I've read once about "x stories" .. Want to know if there is any difference between storey and floors. Or they are just alias for each other used in difference variations of english language ?
1
vote
0answers
53 views

the way to use dictionary [closed]

I'm a non-native learner,for good measure,and Im a Chinese.I tufn to the American Heritage Student Dictionary while I want to have a better understanding about words in sentence.And the confusion ...
0
votes
3answers
47 views

Act practice test, need help understanding why I'm wrong

Two different types kayaks are being compared. A new paragraph is started to compare their equipment. The first sentence says. "Equipment for both types of kayaks are similar, and fairly simple." ...
3
votes
1answer
78 views

What is the meaning of the name “Wilber” in English? [closed]

I'm thinking of picking Wilber as my English given name recently, since it has similar pronunciation with my Chinese given name. But I'm not sure about the meaning of Wilber in English, especially ...
2
votes
2answers
61 views

Triple Commas not acceptable?

I'm wondering why this phrasing: I spend most days thinking about the future. Hoping that I'm on the right path, I do my best at everything I can. is preferred over this one: I spend most ...
1
vote
6answers
128 views

Is “evidence” as a verb an Americanism?

We need to evidence the agreement with these forms. Is this usage predominantly American?
2
votes
2answers
182 views

“Theater” vs. “Theatre” in American English

Why is it that "theater" and "theatre" do not follow the traditional rules of British and American spelling? British spellings like "metre" and "centre" are consistently switched to "meter" and ...
0
votes
1answer
76 views

What should I call the disposable paper wrappers for straws?

Just for personal reasons I would like to know what to call the disposable paper wrappers for drinking straws. If there is no name can I name it a paper? Paper wrapper?
0
votes
1answer
84 views

Will that be fine?

Quite a few times now, a waiter or shop assistant has asked me: Will that be fine? I've noticed that I've only ever heard Indian English speakers use this turn of phrase. To my (British) ear, ...
1
vote
3answers
64 views

What term captures “just the thing” or “exactly what is needed”?

Example usage: If Plato and Aristotle wish to maintain the status quo, then such a system is just the thing that is needed. "Sufficient" doesn't carry it. "Ideal" gets closer. What word captures ...
-2
votes
2answers
79 views

Why do some words get a red wavy underline? [closed]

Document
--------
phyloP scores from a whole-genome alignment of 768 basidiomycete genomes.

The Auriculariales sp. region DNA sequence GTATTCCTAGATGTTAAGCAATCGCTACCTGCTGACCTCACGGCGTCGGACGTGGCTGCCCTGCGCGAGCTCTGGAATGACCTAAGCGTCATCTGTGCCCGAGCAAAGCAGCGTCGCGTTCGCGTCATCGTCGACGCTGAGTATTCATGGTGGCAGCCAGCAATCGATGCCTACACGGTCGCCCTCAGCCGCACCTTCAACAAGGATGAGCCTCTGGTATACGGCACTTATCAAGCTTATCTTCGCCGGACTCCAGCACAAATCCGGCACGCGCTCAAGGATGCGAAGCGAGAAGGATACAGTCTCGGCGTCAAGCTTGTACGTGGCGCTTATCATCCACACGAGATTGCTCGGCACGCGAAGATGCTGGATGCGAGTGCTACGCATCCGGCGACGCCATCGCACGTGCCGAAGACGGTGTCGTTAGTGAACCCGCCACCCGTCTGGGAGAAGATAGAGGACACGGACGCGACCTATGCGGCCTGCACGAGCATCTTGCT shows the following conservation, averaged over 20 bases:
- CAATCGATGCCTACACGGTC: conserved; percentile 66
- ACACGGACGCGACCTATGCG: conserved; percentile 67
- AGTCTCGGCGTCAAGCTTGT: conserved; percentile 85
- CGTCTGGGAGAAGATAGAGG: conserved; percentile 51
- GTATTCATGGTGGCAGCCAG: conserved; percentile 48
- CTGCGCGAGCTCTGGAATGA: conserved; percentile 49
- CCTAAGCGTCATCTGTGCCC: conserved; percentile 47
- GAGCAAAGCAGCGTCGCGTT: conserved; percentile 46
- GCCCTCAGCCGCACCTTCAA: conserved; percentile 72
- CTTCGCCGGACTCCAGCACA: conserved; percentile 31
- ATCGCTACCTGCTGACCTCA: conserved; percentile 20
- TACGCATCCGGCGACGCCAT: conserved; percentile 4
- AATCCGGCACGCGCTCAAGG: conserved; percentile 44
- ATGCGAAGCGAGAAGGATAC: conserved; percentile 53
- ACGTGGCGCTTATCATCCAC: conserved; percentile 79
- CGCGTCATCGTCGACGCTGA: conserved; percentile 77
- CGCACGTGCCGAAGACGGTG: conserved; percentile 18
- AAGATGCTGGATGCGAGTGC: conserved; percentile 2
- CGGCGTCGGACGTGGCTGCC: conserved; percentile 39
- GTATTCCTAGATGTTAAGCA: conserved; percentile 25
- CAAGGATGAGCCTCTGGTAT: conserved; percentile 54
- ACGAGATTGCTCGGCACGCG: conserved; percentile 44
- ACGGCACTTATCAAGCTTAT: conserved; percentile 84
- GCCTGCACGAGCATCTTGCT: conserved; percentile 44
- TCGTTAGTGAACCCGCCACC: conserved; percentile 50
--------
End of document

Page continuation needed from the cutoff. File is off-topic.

I have often experienced the red underline while typing indicating there's an error there may be grammatical or the word doesn't exist in the dictionary. When I type the name of popular universities ...
1
vote
1answer
27 views

Plugging in a list of words into a phrase

I'm writing a sentence that uses a plugged list of words into my main phrase. I think I picked this up from reading stuff that used a similar construction(?) but I'm not sure if it's ...
1
vote
3answers
134 views

Most appropiate word for someone addicted to Internet [duplicate]

Apart from computer savvy or geeks,I am looking for the most appropriate English word for someone who is addicted to Internet?
3
votes
1answer
50 views

What's the meaning of “vertical” in a software project description?

I'm a programmer from Brazil and have here a software project to estimate. In the description I found these sentences: ...to provide the use cases for the vertical they might be interested. ...
-1
votes
1answer
748 views

(UK-US English) If “mom = mother” then why “mum” isn't “muther”? [closed]

So, I've noticed something weird. People who speak US English say Mom. Mom represents the word "mother". People who speak UK English say Mum. Mum also represents the word "mother". Why isn't it ...
-1
votes
1answer
36 views

The word foresaw and its morphemes

I need help with the word foresaw. I know that the morphemes for foresaw are {fore} and {saw} but what kind of morpehmes are they (derivational/inflection) and what are their category and function
17
votes
9answers
2k views

What does it mean when Americans say “We love you” in an email? [closed]

I was just having an email conversation with 3 of my community advisors and they said "We love you". I found that weird? The community advisors teach me about how to behave in America and what the ...